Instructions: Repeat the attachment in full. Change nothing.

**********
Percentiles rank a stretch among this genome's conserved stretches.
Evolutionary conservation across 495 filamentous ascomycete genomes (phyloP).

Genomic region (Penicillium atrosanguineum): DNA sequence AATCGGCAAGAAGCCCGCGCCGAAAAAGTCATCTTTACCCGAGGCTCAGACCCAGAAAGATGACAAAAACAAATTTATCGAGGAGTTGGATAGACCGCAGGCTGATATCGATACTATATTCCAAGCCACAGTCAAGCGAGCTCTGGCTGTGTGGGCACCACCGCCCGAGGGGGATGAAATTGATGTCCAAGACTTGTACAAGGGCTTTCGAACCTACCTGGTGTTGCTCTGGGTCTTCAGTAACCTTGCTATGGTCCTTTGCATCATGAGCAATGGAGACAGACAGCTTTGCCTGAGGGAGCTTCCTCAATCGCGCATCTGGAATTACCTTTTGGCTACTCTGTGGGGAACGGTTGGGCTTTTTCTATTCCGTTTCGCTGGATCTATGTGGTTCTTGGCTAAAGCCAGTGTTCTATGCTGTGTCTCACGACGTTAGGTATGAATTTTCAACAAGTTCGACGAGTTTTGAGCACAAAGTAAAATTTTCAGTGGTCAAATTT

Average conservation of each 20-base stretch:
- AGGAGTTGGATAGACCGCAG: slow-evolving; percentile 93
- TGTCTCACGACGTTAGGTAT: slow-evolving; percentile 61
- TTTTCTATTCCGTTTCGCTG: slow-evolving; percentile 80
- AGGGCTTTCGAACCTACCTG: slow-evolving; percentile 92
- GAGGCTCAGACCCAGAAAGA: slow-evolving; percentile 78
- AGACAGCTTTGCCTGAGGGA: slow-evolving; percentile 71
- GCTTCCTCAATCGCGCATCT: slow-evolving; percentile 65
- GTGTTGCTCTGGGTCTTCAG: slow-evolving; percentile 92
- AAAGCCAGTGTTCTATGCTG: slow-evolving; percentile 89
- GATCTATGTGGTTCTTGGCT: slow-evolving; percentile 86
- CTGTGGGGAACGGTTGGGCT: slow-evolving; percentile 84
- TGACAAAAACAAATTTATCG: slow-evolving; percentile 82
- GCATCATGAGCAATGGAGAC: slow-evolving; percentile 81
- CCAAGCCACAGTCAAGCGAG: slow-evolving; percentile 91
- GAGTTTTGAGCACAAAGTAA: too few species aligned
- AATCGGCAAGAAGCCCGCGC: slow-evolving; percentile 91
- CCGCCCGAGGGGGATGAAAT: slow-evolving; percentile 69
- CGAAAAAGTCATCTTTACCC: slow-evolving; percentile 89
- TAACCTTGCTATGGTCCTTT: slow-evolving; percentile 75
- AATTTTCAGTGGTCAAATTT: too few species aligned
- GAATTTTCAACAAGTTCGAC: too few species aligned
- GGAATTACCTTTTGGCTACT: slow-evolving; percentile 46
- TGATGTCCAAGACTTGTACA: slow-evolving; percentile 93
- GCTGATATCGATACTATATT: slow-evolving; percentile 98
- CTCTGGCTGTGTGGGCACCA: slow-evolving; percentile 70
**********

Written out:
Percentiles rank a stretch among this genome's conserved stretches.
Evolutionary conservation across 495 filamentous ascomycete genomes (phyloP).

Genomic region (Penicillium atrosanguineum): DNA sequence AATCGGCAAGAAGCCCGCGCCGAAAAAGTCATCTTTACCCGAGGCTCAGACCCAGAAAGATGACAAAAACAAATTTATCGAGGAGTTGGATAGACCGCAGGCTGATATCGATACTATATTCCAAGCCACAGTCAAGCGAGCTCTGGCTGTGTGGGCACCACCGCCCGAGGGGGATGAAATTGATGTCCAAGACTTGTACAAGGGCTTTCGAACCTACCTGGTGTTGCTCTGGGTCTTCAGTAACCTTGCTATGGTCCTTTGCATCATGAGCAATGGAGACAGACAGCTTTGCCTGAGGGAGCTTCCTCAATCGCGCATCTGGAATTACCTTTTGGCTACTCTGTGGGGAACGGTTGGGCTTTTTCTATTCCGTTTCGCTGGATCTATGTGGTTCTTGGCTAAAGCCAGTGTTCTATGCTGTGTCTCACGACGTTAGGTATGAATTTTCAACAAGTTCGACGAGTTTTGAGCACAAAGTAAAATTTTCAGTGGTCAAATTT

Average conservation of each 20-base stretch:
- AGGAGTTGGATAGACCGCAG: slow-evolving; percentile 93
- TGTCTCACGACGTTAGGTAT: slow-evolving; percentile 61
- TTTTCTATTCCGTTTCGCTG: slow-evolving; percentile 80
- AGGGCTTTCGAACCTACCTG: slow-evolving; percentile 92
- GAGGCTCAGACCCAGAAAGA: slow-evolving; percentile 78
- AGACAGCTTTGCCTGAGGGA: slow-evolving; percentile 71
- GCTTCCTCAATCGCGCATCT: slow-evolving; percentile 65
- GTGTTGCTCTGGGTCTTCAG: slow-evolving; percentile 92
- AAAGCCAGTGTTCTATGCTG: slow-evolving; percentile 89
- GATCTATGTGGTTCTTGGCT: slow-evolving; percentile 86
- CTGTGGGGAACGGTTGGGCT: slow-evolving; percentile 84
- TGACAAAAACAAATTTATCG: slow-evolving; percentile 82
- GCATCATGAGCAATGGAGAC: slow-evolving; percentile 81
- CCAAGCCACAGTCAAGCGAG: slow-evolving; percentile 91
- GAGTTTTGAGCACAAAGTAA: too few species aligned
- AATCGGCAAGAAGCCCGCGC: slow-evolving; percentile 91
- CCGCCCGAGGGGGATGAAAT: slow-evolving; percentile 69
- CGAAAAAGTCATCTTTACCC: slow-evolving; percentile 89
- TAACCTTGCTATGGTCCTTT: slow-evolving; percentile 75
- AATTTTCAGTGGTCAAATTT: too few species aligned
- GAATTTTCAACAAGTTCGAC: too few species aligned
- GGAATTACCTTTTGGCTACT: slow-evolving; percentile 46
- TGATGTCCAAGACTTGTACA: slow-evolving; percentile 93
- GCTGATATCGATACTATATT: slow-evolving; percentile 98
- CTCTGGCTGTGTGGGCACCA: slow-evolving; percentile 70